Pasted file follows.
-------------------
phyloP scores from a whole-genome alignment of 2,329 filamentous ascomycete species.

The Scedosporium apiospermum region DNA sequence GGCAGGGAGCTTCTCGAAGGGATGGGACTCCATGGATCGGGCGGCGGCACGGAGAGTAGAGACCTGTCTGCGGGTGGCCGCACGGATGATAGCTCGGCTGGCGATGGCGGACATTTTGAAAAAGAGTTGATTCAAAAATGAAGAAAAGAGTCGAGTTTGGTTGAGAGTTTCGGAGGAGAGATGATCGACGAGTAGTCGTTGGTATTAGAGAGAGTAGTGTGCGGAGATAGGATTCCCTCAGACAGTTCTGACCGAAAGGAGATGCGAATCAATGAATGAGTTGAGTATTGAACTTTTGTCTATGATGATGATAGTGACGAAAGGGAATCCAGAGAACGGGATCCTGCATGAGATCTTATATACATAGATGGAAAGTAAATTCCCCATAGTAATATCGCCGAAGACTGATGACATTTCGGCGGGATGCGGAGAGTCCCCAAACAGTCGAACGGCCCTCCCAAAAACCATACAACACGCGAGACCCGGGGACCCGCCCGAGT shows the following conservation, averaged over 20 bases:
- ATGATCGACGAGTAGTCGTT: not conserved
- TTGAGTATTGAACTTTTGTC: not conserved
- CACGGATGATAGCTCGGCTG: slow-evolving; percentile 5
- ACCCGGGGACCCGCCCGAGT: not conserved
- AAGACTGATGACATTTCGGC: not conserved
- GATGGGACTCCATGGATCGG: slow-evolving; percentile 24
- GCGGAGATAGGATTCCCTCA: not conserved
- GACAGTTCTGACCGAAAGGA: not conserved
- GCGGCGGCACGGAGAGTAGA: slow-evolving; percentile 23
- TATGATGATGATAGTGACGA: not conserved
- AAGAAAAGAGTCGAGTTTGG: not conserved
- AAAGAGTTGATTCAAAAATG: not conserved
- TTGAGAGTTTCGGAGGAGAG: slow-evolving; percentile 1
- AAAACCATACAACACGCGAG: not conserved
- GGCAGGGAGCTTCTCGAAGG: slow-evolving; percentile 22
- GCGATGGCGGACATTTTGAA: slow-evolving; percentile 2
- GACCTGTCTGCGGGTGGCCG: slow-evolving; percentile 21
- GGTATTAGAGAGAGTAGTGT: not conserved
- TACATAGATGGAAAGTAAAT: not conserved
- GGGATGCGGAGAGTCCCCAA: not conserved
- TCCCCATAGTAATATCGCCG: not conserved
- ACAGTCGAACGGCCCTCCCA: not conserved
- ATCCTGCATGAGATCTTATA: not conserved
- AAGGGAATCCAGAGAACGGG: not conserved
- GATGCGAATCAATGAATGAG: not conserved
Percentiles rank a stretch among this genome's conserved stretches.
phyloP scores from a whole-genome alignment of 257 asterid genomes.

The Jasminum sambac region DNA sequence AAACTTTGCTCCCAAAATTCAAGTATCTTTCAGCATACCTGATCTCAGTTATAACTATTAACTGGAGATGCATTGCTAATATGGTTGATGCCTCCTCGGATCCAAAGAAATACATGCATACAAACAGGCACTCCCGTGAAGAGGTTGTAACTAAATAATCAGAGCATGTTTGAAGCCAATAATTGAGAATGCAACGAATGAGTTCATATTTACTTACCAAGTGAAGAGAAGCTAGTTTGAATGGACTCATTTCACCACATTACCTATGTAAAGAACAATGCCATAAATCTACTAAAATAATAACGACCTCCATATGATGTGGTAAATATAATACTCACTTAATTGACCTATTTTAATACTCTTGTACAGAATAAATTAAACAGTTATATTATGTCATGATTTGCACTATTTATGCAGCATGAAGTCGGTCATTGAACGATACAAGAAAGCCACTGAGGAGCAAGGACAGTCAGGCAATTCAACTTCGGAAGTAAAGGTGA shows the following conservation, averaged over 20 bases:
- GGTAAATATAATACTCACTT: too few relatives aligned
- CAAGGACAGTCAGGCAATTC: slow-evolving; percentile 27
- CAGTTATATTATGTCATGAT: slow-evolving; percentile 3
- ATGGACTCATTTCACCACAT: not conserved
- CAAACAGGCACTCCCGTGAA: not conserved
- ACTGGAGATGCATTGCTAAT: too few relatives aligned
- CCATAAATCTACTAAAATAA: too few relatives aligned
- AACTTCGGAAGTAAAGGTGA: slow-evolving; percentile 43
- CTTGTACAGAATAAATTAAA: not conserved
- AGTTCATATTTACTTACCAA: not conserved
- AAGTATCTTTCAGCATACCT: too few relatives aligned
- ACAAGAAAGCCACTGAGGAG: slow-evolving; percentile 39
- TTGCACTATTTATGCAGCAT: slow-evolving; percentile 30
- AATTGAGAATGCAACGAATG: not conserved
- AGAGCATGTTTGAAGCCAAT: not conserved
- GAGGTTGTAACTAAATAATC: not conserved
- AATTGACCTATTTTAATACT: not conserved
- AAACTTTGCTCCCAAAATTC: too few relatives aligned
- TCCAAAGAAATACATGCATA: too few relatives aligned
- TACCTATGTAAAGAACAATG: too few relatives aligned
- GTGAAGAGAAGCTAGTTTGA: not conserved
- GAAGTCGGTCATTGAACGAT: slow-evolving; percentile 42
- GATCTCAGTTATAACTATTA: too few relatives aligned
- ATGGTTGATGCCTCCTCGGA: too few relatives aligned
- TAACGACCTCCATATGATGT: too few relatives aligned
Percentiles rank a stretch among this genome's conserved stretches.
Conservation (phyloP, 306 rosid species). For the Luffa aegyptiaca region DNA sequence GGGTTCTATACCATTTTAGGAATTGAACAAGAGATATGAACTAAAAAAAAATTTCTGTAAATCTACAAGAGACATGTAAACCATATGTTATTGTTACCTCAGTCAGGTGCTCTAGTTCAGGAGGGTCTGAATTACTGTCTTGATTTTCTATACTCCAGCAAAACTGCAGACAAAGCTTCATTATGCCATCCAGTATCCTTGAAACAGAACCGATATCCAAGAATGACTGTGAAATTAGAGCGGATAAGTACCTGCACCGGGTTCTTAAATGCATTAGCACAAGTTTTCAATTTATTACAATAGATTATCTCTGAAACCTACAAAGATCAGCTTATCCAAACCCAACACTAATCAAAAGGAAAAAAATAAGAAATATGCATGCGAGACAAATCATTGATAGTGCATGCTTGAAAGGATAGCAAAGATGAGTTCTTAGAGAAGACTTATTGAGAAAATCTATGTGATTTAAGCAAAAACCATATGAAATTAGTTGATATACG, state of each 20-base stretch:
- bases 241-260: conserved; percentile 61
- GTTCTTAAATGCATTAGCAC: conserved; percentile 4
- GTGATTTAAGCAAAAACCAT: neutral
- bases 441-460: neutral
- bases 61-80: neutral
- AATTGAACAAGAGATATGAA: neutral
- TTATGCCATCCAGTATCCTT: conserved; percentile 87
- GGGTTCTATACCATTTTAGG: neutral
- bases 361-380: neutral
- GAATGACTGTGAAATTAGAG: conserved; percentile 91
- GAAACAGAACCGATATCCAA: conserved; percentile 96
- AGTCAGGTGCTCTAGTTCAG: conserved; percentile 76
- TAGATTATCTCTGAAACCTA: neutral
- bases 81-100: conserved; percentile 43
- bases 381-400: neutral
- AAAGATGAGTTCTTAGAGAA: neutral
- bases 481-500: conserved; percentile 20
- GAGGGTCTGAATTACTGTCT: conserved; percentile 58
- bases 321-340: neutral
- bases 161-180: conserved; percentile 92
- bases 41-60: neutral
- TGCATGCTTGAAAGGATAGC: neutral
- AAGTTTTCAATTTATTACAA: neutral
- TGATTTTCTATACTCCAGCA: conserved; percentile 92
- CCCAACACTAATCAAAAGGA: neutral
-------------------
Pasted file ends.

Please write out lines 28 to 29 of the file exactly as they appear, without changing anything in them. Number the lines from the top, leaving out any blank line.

Percentiles rank a stretch among this genome's conserved stretches.
phyloP scores from a whole-genome alignment of 257 asterid genomes.